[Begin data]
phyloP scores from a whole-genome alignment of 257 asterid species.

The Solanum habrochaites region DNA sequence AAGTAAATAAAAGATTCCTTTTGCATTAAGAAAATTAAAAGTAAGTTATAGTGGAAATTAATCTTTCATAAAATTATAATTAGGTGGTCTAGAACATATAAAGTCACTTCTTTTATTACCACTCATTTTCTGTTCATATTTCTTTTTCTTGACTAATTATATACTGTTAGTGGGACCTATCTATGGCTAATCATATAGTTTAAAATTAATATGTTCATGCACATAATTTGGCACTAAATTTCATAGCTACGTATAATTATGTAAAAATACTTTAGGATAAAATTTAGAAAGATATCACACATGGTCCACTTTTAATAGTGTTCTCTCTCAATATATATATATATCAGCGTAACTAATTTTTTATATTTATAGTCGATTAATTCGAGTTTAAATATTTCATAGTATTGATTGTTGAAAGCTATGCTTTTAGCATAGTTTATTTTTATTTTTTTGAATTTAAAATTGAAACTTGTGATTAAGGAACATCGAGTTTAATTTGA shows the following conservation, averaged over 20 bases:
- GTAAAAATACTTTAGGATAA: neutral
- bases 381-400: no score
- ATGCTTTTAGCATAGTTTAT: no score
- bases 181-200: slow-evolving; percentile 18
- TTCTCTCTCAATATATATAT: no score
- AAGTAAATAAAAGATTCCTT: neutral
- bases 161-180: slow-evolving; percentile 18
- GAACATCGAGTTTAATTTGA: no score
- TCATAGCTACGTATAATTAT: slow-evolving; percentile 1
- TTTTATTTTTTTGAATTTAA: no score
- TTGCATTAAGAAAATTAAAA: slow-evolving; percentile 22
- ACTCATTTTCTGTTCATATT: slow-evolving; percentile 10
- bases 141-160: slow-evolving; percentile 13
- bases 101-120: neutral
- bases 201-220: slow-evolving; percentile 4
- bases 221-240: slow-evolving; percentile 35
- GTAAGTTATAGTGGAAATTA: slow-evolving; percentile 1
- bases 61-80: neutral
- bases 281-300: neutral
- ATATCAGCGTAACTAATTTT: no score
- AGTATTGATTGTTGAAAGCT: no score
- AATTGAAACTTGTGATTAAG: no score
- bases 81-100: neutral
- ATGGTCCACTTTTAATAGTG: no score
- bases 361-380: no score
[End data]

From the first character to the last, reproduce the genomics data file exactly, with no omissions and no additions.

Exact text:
phyloP scores from a whole-genome alignment of 257 asterid species.

The Solanum habrochaites region DNA sequence AAGTAAATAAAAGATTCCTTTTGCATTAAGAAAATTAAAAGTAAGTTATAGTGGAAATTAATCTTTCATAAAATTATAATTAGGTGGTCTAGAACATATAAAGTCACTTCTTTTATTACCACTCATTTTCTGTTCATATTTCTTTTTCTTGACTAATTATATACTGTTAGTGGGACCTATCTATGGCTAATCATATAGTTTAAAATTAATATGTTCATGCACATAATTTGGCACTAAATTTCATAGCTACGTATAATTATGTAAAAATACTTTAGGATAAAATTTAGAAAGATATCACACATGGTCCACTTTTAATAGTGTTCTCTCTCAATATATATATATATCAGCGTAACTAATTTTTTATATTTATAGTCGATTAATTCGAGTTTAAATATTTCATAGTATTGATTGTTGAAAGCTATGCTTTTAGCATAGTTTATTTTTATTTTTTTGAATTTAAAATTGAAACTTGTGATTAAGGAACATCGAGTTTAATTTGA shows the following conservation, averaged over 20 bases:
- GTAAAAATACTTTAGGATAA: neutral
- bases 381-400: no score
- ATGCTTTTAGCATAGTTTAT: no score
- bases 181-200: slow-evolving; percentile 18
- TTCTCTCTCAATATATATAT: no score
- AAGTAAATAAAAGATTCCTT: neutral
- bases 161-180: slow-evolving; percentile 18
- GAACATCGAGTTTAATTTGA: no score
- TCATAGCTACGTATAATTAT: slow-evolving; percentile 1
- TTTTATTTTTTTGAATTTAA: no score
- TTGCATTAAGAAAATTAAAA: slow-evolving; percentile 22
- ACTCATTTTCTGTTCATATT: slow-evolving; percentile 10
- bases 141-160: slow-evolving; percentile 13
- bases 101-120: neutral
- bases 201-220: slow-evolving; percentile 4
- bases 221-240: slow-evolving; percentile 35
- GTAAGTTATAGTGGAAATTA: slow-evolving; percentile 1
- bases 61-80: neutral
- bases 281-300: neutral
- ATATCAGCGTAACTAATTTT: no score
- AGTATTGATTGTTGAAAGCT: no score
- AATTGAAACTTGTGATTAAG: no score
- bases 81-100: neutral
- ATGGTCCACTTTTAATAGTG: no score
- bases 361-380: no score